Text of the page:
Blog: International Criminal Court

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February 10, 2016

Clinic Files Petition for Certiorari in Final Attempt to Hold Two U.S. Corporations Accountable for Supporting Apartheid

Posted by Tyler Giannini and Susan Farbstein

The Clinic and its partners today filed a petition for writ of certiorari with the U.S. Supreme Court in the In re South African Apartheid Litigation suit, asking the Court to clarify the circumstances under which defendants may be held accountable in U.S. courts for human rights violations. The case, which involves the actions of U.S. corporations IBM and Ford, raises questions about whether a defendant’s knowledge is sufficient to establish aiding and abetting liability, or whether specific intent or motive must also be demonstrated. It also concerns how closely a human rights violation must be connected to the United States in order to sue under the Alien Tort Statute (ATS), and whether corporations can be held liable at all under the ATS.

The petition argues that through their actions, and decades-long support for violations associated with apartheid, defendants IBM and Ford purposefully facilitated violations of international law by enabling the “denationalization and violent suppression, including extrajudicial killings, of black South Africans living under the apartheid regime.” According to the petition, “IBM and Ford purposefully designed, sold, and serviced customized technology and vehicles for the South African government that they knew in advance would be used to racially segregate and systematically oppress black South Africans.”

Despite the corporations’ knowledge and deliberate action, in 2015 the Second Circuit concluded that IBM did not aid and abet international law violations because there was no evidence that “IBM’s purpose was to denationalize black South Africans and further the aims of a brutal regime.” In an equally striking 2011 decision, the Fourth Circuit imposed an aiding and abetting standard requiring defendants who supplied mustard gas to Saddam Hussein’s Iraqi regime to not just know but rather intend that it be used against civilians.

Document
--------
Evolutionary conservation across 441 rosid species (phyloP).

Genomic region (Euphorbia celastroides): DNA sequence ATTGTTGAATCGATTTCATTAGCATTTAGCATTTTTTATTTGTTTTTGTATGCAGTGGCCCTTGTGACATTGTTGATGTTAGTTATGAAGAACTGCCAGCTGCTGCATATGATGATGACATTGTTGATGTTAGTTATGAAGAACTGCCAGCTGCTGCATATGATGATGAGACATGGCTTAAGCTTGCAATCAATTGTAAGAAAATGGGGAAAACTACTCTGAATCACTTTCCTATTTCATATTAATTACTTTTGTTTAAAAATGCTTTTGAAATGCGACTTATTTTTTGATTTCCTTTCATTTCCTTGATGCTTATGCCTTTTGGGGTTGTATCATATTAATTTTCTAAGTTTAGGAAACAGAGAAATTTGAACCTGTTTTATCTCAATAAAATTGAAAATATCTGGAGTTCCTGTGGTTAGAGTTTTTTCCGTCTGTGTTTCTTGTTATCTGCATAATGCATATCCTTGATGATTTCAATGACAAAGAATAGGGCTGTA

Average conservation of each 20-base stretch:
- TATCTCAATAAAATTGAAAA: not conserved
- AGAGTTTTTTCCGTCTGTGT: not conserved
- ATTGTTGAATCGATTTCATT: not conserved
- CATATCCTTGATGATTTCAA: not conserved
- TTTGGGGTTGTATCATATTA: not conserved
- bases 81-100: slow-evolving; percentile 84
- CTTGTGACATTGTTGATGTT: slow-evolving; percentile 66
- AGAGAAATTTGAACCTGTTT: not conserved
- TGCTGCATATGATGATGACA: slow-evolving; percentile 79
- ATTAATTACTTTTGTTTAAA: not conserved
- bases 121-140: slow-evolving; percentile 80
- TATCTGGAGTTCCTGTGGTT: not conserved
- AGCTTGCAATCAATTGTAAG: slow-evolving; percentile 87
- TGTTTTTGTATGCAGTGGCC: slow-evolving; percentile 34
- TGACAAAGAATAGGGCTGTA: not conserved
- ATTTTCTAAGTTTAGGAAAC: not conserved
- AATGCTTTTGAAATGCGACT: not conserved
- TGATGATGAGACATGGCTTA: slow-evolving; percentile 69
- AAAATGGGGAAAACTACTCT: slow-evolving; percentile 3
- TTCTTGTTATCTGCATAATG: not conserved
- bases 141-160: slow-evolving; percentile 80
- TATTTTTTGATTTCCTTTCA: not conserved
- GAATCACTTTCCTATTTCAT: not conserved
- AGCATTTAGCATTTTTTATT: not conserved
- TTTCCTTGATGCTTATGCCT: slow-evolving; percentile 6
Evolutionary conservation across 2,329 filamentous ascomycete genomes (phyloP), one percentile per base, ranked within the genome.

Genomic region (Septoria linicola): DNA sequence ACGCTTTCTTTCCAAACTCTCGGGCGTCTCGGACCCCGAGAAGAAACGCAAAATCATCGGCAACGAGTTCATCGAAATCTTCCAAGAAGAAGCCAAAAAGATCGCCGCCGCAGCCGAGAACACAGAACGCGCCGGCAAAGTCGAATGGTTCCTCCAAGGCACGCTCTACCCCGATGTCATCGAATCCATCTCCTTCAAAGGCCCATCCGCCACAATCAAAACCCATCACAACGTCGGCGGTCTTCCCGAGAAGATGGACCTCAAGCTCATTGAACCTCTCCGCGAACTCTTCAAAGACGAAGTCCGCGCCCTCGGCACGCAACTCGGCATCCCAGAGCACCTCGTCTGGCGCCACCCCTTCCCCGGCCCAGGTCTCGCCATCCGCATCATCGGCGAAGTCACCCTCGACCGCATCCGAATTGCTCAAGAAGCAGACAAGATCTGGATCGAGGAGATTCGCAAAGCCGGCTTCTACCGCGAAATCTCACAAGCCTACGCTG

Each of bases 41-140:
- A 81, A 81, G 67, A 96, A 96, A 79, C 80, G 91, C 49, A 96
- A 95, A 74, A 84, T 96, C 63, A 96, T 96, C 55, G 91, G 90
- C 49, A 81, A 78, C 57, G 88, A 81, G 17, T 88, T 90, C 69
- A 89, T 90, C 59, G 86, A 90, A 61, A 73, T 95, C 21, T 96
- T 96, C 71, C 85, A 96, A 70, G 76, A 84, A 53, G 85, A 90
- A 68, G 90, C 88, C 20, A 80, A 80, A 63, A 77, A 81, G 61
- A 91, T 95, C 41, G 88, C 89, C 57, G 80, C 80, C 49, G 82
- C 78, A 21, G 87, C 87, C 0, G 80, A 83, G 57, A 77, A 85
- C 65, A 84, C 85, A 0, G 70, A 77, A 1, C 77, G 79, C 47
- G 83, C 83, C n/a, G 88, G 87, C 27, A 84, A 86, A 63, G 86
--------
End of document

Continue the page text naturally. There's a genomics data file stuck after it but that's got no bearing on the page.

The petition argues that, if left to stand, the Second and Fourth Circuits’ rulings will protect U.S.-based aiders and abettors of international law violations from liability. The Second and Fourth Circuits implicitly rejected the standard set at Nuremberg, under which industrialists who knew that Zyklon-B gas would be used to commit genocide, and deliberately decided to sell it to the Nazis, were convicted. Unlike the Second and Fourth Circuits, the Nuremberg courts did not require that the defendants intended their products to be used against civilians, or that they shared the genocidal motives of the Nazis.

As the petition explains, “the Second Circuit’s standard is thus so restrictive that it is now easier to convict individuals of international crimes before the [International Criminal Court] than to find individuals civilly liable under the ATS for the same acts.” In other words, perpetrators convicted of international crimes at Nuremberg would not be civilly liable under the ATS for aiding and abetting the Holocaust.

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March 11, 2015

Tomorrow, March 12: “Palestine and the International Criminal Court: Implications of Recent Treaty Actions”

March 12, 2015

“Palestine and the International Criminal Court: Implications of Recent Treaty Actions”

7:00 – 8:00 p.m.
WCC 3016

 

At the turn of the year, Mahmoud Abbas, leader of the Palestinian Authority, purported to take two treaty actions with respect to the Statute of the International Criminal Court. The first was to deposit an instrument of accession on behalf of the State of Palestine. The second was to a lodge a declaration of consent with the ICC Registrar, accepting the Court’s jurisdiction retrospectively. Both actions are controversial and raise complex legal and political issues. Please join us for a discussion of these issues with Professor John Cerone, the Distinguished Chair in Human Rights & Humanitarian Law at the Raoul Wallenberg Institute, Visiting Chair in Public International Law at Lund University Faculty of Law, and Visiting Professor of International Law at the Fletcher School of Law and Diplomacy (Tufts University).

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